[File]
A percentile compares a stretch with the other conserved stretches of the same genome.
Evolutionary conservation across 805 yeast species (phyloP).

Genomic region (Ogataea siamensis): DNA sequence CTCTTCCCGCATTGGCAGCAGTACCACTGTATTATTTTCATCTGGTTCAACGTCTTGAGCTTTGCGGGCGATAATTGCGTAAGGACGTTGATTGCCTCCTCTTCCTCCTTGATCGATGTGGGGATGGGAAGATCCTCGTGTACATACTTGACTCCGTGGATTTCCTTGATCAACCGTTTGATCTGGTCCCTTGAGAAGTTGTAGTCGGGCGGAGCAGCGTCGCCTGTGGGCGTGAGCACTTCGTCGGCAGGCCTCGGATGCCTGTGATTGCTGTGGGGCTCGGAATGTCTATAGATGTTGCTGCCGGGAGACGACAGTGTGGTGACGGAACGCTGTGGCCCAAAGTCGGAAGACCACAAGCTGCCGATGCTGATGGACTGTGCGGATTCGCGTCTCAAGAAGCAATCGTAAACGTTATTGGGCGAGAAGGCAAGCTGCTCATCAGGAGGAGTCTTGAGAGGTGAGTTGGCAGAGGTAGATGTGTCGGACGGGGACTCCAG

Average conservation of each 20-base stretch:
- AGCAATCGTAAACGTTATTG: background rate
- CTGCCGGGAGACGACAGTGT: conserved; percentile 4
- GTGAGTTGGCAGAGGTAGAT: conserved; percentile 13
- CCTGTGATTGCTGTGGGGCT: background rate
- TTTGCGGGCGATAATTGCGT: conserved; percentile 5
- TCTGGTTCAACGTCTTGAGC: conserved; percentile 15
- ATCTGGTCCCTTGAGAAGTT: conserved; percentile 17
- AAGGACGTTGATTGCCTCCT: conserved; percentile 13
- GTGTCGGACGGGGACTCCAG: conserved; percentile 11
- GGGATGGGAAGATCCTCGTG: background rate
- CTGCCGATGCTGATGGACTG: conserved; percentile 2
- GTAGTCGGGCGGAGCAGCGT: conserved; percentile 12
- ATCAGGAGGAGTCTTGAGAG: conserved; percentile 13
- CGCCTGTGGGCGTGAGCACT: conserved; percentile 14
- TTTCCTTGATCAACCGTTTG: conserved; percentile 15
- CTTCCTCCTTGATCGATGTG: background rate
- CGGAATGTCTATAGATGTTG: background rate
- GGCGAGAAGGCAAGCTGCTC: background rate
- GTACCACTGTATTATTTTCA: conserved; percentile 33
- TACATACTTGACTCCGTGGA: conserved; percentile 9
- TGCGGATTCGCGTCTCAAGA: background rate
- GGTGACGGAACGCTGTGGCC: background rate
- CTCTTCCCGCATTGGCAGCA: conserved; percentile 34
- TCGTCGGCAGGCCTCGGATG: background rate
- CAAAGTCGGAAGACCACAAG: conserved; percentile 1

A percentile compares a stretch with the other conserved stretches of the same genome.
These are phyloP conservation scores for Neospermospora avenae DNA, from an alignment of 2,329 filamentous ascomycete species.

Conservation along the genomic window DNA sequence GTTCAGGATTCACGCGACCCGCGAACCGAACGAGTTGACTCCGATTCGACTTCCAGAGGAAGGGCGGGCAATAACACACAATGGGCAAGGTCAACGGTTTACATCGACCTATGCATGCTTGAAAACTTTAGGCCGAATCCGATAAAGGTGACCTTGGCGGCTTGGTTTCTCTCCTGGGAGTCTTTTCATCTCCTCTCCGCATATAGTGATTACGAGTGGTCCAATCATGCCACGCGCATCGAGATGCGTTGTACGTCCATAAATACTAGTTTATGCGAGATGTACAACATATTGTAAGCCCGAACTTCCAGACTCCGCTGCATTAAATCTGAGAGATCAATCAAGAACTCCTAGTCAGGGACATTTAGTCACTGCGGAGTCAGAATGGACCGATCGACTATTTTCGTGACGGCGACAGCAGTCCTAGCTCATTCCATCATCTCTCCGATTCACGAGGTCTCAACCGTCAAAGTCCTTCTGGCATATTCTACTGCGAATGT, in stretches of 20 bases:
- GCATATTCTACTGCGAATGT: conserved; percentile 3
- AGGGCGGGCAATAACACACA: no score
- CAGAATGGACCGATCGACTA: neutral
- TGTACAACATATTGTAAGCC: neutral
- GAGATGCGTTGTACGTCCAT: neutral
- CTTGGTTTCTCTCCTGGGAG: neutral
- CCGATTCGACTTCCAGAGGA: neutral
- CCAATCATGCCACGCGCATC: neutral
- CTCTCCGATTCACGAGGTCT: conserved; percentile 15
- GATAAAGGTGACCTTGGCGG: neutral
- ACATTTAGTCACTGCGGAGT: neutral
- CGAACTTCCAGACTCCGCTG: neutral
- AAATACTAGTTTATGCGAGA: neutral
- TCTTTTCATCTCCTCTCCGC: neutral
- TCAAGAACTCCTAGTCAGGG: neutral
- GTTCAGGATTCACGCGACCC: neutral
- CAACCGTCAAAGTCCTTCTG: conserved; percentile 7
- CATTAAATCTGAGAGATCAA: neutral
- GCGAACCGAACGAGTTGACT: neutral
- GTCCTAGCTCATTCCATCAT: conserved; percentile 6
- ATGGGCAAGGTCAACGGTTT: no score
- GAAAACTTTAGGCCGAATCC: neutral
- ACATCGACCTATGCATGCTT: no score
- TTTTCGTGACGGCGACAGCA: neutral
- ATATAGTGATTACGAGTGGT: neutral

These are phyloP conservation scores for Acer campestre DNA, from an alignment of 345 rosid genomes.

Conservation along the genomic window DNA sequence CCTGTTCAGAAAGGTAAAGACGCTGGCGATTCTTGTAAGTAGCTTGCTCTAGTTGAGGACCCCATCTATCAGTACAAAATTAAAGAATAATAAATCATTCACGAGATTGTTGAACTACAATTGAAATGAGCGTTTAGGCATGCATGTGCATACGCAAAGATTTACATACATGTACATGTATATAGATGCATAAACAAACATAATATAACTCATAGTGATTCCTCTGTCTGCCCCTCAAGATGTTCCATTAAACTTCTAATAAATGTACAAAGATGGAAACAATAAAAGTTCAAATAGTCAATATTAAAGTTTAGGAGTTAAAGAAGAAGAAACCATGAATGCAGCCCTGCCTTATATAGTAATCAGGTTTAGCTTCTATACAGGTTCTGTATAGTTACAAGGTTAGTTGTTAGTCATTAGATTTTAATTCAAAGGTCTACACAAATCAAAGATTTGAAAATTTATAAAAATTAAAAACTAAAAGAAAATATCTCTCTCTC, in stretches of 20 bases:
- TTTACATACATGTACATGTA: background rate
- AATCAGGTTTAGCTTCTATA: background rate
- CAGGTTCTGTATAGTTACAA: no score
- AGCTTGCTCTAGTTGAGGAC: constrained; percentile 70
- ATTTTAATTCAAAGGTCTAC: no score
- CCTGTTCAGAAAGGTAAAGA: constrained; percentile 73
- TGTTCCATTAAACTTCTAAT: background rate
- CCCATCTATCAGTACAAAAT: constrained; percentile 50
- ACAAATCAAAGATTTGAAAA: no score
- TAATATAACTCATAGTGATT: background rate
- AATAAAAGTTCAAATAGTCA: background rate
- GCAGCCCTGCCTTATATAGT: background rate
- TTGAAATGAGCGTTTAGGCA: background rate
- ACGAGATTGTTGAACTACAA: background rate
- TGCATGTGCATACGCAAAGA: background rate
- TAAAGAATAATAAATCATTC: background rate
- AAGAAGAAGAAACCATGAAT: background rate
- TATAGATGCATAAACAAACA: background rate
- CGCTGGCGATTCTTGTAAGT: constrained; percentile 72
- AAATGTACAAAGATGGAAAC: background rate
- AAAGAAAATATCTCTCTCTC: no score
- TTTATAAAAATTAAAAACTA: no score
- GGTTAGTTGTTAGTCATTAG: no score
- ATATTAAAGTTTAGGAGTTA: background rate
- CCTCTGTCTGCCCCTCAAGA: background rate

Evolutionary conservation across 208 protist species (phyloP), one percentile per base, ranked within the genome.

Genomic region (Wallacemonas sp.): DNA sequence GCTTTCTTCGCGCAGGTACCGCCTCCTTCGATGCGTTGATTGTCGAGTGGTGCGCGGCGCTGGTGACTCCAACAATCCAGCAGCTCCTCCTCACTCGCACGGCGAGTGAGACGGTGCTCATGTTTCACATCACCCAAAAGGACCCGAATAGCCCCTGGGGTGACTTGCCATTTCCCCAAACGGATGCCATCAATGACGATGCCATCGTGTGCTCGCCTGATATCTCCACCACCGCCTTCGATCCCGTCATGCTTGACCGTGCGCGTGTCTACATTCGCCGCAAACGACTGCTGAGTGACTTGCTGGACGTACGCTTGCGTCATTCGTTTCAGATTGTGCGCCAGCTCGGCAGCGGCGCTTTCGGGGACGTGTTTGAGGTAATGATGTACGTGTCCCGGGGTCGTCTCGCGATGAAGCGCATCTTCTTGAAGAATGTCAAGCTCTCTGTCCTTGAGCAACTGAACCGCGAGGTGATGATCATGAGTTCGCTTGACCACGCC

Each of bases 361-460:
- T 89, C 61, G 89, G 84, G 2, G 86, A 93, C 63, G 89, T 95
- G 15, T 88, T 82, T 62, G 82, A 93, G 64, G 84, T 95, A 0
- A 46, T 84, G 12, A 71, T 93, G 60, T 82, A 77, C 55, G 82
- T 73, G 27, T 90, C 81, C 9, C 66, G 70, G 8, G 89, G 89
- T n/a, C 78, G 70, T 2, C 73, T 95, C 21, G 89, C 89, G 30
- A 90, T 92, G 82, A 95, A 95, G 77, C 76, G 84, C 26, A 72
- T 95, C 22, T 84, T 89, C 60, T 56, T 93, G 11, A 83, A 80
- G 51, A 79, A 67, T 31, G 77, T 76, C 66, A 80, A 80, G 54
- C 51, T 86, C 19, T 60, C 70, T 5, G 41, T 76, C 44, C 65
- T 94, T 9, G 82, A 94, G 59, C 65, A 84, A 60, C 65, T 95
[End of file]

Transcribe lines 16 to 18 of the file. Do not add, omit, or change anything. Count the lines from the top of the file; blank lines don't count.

- GTAGTCGGGCGGAGCAGCGT: conserved; percentile 12
- ATCAGGAGGAGTCTTGAGAG: conserved; percentile 13
- CGCCTGTGGGCGTGAGCACT: conserved; percentile 14